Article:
Meeting the Mayor and Hearing His Story

P1050393 735571
Today was a busy day with our busload of South American journalists, we covered a lot of ground in and around Medellin. The most interesting part of the day was when we went to Medellin’s city hall, and met the mayor of the city. After passing through the metal detectors, of course.

Sergio Fajardo is a handsome man with long hair, dressed in a blazer and blue jeans, he spoke to us in a big conference room and addressed head-on the challenges that face his city. He said that journalists have focused for so long on the drugs and violence, that’s it’s been a tough road to show the good. But there is so much that has been accomplished, as evidenced by the New York Times story a few weeks ago praising the changes. “We’ve gone from fear to hope,” he said, and he’s hosted mayors from Brazil and elsewhere to help them succeed as Medellin has done.

I spoke with a vendor who was selling sugar cane drinks and he said bullets used to whizz over his head, and he knew many people who were killed in the battles between the FARC and the paramilitaries. Now his business is thriving and it was very safe–enough for 18 journalists to walk the streets and chat with the locals as we toured the new library that Spain helped build up here. No way, said our guides, could we have done that 10 years ago.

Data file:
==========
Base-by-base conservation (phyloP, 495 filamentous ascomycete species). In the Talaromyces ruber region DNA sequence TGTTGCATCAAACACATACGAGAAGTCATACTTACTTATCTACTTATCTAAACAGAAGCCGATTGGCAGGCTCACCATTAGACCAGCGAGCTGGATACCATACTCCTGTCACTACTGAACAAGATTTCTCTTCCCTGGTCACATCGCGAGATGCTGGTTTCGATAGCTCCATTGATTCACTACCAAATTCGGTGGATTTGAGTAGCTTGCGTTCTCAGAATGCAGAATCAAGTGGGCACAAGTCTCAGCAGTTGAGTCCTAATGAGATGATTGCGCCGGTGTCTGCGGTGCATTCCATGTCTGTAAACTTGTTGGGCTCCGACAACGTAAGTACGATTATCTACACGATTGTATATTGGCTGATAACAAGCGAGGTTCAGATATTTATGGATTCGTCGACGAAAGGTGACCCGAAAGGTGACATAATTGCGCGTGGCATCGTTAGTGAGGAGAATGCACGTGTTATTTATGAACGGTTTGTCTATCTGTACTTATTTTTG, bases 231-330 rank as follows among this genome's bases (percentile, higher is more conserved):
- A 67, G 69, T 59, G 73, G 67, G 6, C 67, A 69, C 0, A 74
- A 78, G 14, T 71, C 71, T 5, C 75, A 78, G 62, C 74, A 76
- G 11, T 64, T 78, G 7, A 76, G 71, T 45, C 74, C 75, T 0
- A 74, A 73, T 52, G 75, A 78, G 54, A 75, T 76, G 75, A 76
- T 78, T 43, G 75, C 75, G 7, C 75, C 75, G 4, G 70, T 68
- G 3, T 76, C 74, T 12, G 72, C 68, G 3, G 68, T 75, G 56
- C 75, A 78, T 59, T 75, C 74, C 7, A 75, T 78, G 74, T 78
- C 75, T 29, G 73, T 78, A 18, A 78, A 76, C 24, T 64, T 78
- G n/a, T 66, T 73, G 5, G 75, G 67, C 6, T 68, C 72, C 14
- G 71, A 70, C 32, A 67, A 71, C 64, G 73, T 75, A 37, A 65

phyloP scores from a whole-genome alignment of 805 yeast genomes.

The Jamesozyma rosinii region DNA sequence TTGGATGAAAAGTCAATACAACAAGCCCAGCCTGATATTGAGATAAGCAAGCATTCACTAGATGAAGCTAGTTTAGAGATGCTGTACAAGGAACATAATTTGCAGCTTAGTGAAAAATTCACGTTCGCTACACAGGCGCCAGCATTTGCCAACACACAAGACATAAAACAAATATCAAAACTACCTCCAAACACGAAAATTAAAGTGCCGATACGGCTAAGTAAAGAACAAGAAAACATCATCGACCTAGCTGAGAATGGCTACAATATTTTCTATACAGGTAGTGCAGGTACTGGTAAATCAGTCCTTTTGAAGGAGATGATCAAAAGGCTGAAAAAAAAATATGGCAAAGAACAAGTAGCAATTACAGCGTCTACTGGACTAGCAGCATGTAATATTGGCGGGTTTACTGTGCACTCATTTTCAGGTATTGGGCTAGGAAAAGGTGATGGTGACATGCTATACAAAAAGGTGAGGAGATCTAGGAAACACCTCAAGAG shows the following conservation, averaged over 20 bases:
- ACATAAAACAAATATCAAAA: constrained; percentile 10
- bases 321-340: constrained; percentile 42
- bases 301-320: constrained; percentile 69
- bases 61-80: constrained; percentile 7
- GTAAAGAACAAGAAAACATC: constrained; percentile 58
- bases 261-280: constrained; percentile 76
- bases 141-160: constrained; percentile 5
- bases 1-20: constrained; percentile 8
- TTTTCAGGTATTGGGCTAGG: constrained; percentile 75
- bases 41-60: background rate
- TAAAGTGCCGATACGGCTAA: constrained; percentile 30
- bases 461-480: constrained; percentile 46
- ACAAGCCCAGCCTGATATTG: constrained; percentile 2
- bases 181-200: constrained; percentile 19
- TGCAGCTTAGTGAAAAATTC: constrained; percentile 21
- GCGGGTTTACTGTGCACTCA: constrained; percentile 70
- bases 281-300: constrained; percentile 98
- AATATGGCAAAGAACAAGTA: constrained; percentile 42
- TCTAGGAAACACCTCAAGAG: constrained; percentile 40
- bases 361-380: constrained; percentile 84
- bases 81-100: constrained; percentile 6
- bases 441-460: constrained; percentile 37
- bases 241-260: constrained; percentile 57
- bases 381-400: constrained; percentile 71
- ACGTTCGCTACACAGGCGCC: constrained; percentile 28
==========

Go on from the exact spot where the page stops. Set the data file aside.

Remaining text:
The Mayor was once a mathematician at the local university. He said that part of his success came from the fact that he wasn’t an insider, not a politician but a citizen. His cabinet too, are not from the inside, and that’s made people feel better about them. He’s built dozens of new libraries and community centers and has battled the corruption that stifles progress. The city’s motto is ‘don’t look back, look forward,’ and ‘compromise for the public good.’ It’s called social intervention, providing for the people and maintaining a hardline on security, that has made the big difference.

The city is basking in the glow of a wave of foreign tourism, including Americans, and it’s sad that the great and hard working mayor’s term ends in October. Then again, he might be a great candidate for a much higher office in the years ahead.